Pulling from Freeman again, this time her essay on erotohistoriography, I’ll revise her question, which is concerned with queer practices of pleasure, to suit my own interrogation: “how might [dangerous or ‘pathological’ body management practices], be thought of as temporal practices, even as portals to historical thinking?” (59) What does it mean to link historically specific pathologies via narratological temporal drag? What does it mean to recuperate Freud’s case study of Dora, for instance, as Gina Frangello does in My Sister’s Continent, reviving and revising Dora’s pathology, refusing to see it as over, as historic, as no-longer-conscious? And how might these issues relate to Johannes’ notion of atrocity kitsch? I’m thinking of the sensationalism of a lot of eating disorder narratives, especially the early ones which tend to both exploit and condescend to eating disordered individuals.

I know I said I’d further discuss Muñoz, how his critique of queer utopia relates the past to the future but I’ll save that for a next time, dot dot dot. Meanwhile, from Todd Haynes’ Superstar (full movie available here):

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Queer Utopianism & Edie Fake in Temporal Drag

by on Aug.06, 2010

Queer utopia, yknow: still pretty sexy, especially with the publication last year of José Esteban Muñoz’s Cruising Utopia: The Then and There of Queer Futurity. I’ll touch briefly on Muñoz here, expecting to return to him in later posts; but here and now instead of the past/future I will take up the past/present. In the meantime, may I direct you to the Gay Utopia project, especially Bert Stabler’s “Bottomless Anus of Perfected Wisdom,” my contribution to recent discussions on the ole ass/hole.

I recently interviewed Edie Fake, a Chicago-based artist:

art by edie fake

and we talked some about his developing queer cartography project. He’s mapping Chicago’s queer heritage in some rad Edie Fake way, and the project has spilled over into other smaller projects, including an installation on display Wednesday at Archie’s bar in Chicago for a joint event co-sponsored by the Swimming Pool Project Space and Queer Social Club. Regrettably, I took no pictures. There were a number of box structures decorated and labeled with the names of Chicago gay bars no longer in existence, spread out on small tables sharing space with empty beer cans and hot pink cards inviting viewers to “celebrate the phenomena of intuitive queer space.”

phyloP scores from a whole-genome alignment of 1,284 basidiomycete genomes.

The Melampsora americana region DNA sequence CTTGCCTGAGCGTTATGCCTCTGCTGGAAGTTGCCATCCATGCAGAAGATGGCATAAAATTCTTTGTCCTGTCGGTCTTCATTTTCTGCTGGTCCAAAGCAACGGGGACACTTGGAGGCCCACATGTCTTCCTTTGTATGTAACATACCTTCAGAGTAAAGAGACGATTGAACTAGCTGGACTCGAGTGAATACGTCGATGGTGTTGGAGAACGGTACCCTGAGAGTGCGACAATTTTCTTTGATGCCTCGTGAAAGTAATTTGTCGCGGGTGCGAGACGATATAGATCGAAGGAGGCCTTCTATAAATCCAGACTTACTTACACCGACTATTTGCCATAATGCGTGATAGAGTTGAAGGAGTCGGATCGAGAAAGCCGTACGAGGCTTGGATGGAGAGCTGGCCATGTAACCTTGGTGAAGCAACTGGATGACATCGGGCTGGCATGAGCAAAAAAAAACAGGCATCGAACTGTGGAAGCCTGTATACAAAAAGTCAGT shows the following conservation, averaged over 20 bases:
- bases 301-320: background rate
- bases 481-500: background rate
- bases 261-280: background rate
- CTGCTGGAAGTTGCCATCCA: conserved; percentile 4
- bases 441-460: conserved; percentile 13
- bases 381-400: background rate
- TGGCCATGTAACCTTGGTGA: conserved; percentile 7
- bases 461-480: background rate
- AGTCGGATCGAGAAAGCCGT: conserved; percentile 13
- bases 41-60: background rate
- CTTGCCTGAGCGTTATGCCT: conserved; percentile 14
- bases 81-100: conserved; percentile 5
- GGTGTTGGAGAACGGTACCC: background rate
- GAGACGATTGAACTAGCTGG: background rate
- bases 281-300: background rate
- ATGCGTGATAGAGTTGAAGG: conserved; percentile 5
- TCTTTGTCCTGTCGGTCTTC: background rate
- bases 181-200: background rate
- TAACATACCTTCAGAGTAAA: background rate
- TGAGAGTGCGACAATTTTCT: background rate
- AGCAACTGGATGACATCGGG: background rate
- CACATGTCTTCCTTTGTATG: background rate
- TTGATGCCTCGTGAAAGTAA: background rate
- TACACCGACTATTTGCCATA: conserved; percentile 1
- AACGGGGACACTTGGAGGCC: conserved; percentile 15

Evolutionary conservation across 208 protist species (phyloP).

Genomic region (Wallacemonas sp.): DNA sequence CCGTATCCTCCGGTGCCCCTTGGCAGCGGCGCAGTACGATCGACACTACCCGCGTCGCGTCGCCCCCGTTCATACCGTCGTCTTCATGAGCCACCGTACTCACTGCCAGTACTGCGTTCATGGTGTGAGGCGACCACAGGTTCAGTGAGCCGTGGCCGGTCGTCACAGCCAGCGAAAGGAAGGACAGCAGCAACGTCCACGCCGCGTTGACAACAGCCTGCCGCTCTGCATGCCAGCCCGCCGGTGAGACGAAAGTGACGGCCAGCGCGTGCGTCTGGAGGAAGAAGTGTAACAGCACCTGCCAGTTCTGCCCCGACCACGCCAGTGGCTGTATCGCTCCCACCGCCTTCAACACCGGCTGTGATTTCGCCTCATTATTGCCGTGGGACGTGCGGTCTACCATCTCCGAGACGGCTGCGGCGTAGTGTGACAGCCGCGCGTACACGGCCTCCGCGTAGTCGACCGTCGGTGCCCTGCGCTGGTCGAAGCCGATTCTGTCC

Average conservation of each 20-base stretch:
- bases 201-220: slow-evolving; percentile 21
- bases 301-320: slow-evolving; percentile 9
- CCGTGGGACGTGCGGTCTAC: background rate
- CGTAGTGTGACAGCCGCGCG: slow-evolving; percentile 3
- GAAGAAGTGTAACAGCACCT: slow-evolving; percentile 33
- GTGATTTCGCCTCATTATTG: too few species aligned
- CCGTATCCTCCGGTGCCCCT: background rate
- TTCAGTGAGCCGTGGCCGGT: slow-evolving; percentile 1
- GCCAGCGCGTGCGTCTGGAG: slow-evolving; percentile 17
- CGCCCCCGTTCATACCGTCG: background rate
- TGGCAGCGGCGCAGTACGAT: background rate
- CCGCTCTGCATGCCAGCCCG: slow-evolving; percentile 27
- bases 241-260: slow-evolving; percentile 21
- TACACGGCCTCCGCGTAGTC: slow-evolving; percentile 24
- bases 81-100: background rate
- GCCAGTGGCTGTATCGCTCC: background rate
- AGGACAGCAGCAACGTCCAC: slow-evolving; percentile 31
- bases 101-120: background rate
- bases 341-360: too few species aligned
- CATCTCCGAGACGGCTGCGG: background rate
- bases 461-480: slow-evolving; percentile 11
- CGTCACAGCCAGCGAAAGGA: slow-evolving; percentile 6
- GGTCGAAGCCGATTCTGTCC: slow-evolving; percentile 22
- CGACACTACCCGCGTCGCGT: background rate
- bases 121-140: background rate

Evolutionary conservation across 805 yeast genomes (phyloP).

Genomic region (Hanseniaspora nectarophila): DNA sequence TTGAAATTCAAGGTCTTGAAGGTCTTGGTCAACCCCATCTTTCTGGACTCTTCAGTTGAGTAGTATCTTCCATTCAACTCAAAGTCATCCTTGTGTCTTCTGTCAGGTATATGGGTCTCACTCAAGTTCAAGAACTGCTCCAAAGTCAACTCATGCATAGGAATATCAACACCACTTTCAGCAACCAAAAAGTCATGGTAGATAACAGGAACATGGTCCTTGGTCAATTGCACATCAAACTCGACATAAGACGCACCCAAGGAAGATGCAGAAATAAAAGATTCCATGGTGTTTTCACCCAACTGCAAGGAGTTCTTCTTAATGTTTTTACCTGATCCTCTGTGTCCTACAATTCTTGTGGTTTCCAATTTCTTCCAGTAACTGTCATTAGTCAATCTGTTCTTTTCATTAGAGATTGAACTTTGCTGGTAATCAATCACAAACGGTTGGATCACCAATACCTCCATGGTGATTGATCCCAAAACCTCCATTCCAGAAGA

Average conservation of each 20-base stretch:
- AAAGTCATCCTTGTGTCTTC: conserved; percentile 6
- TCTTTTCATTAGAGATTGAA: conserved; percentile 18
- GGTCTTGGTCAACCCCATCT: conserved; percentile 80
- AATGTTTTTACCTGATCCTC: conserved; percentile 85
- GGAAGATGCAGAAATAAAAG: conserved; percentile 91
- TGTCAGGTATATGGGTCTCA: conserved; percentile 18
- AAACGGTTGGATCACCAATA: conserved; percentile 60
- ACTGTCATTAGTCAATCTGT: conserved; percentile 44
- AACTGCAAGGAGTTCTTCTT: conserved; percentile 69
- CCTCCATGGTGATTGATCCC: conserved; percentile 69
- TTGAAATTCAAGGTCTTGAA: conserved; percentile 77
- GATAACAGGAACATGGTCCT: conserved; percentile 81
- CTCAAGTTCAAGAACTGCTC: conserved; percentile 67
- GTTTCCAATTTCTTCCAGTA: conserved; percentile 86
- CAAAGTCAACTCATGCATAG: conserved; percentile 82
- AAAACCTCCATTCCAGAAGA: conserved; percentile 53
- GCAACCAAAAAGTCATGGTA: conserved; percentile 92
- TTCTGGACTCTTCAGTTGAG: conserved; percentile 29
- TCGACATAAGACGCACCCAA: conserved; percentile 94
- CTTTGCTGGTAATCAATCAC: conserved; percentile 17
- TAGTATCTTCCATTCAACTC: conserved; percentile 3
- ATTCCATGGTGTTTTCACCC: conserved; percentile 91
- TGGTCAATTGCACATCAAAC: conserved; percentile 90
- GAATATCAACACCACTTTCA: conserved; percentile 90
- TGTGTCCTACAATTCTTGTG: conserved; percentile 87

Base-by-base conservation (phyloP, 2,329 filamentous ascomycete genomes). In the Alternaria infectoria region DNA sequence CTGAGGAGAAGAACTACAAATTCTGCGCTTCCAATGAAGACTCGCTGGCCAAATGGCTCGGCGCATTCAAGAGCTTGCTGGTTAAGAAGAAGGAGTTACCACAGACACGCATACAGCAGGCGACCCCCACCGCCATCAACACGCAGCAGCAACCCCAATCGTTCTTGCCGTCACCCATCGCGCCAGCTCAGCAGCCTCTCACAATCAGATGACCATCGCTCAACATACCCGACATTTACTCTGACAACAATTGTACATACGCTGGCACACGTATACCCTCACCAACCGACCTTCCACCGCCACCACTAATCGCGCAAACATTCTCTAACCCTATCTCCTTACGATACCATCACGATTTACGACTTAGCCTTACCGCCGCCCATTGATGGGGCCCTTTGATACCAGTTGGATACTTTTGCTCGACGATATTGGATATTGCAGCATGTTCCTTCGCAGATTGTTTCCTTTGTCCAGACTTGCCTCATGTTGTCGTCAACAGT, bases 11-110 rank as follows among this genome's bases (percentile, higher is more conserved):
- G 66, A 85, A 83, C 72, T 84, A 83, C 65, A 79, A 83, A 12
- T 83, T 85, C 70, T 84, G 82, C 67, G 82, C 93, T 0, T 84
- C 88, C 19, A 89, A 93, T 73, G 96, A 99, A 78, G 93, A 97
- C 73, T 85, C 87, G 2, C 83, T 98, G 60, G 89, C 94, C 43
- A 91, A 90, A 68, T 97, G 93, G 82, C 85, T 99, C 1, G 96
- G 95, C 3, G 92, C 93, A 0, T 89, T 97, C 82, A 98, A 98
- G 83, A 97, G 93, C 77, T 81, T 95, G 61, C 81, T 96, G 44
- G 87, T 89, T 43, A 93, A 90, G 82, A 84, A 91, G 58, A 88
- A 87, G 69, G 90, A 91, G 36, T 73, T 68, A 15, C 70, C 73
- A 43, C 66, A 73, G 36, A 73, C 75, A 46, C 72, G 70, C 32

The night brought a turnout — lots of folks. It was like any other queer night at a normally non-queer bar, only the adjacency of this night to its historical context of under-the-radar gay venues and illicit queer sociality was announced through Fake’s structures. I’d describe the juxtaposition as a kind of temporal drag, borrowing the concept from Elizabeth Freeman, who uses it to describe a crossing of time, a temporal transitivity that carries “all of the associations that the word ‘drag’ has with retrogression, delay, and the pull of the past upon the present,” alongside its associations with crossing and performativity.

Freeman uses this idea of temporal drag to read Elisabeth Subrin’s Shulie, a 1997 experimental film that, shot by shot, remakes an unreleased 1967 documentary of the same title which feature a young Shulamith Firestone, then unknown, a student at the Art Institute of Chicago who would soon jump ship to New York to found the New York Radical Women, the Redstockings, and the New York Radical Feminists; and write the radical feminist classic The Dialectic of Sex. The 1997 film restages the original, duplicating its camerawork and adding only a beginning montage and an ending text explaining that it’s an adaptation.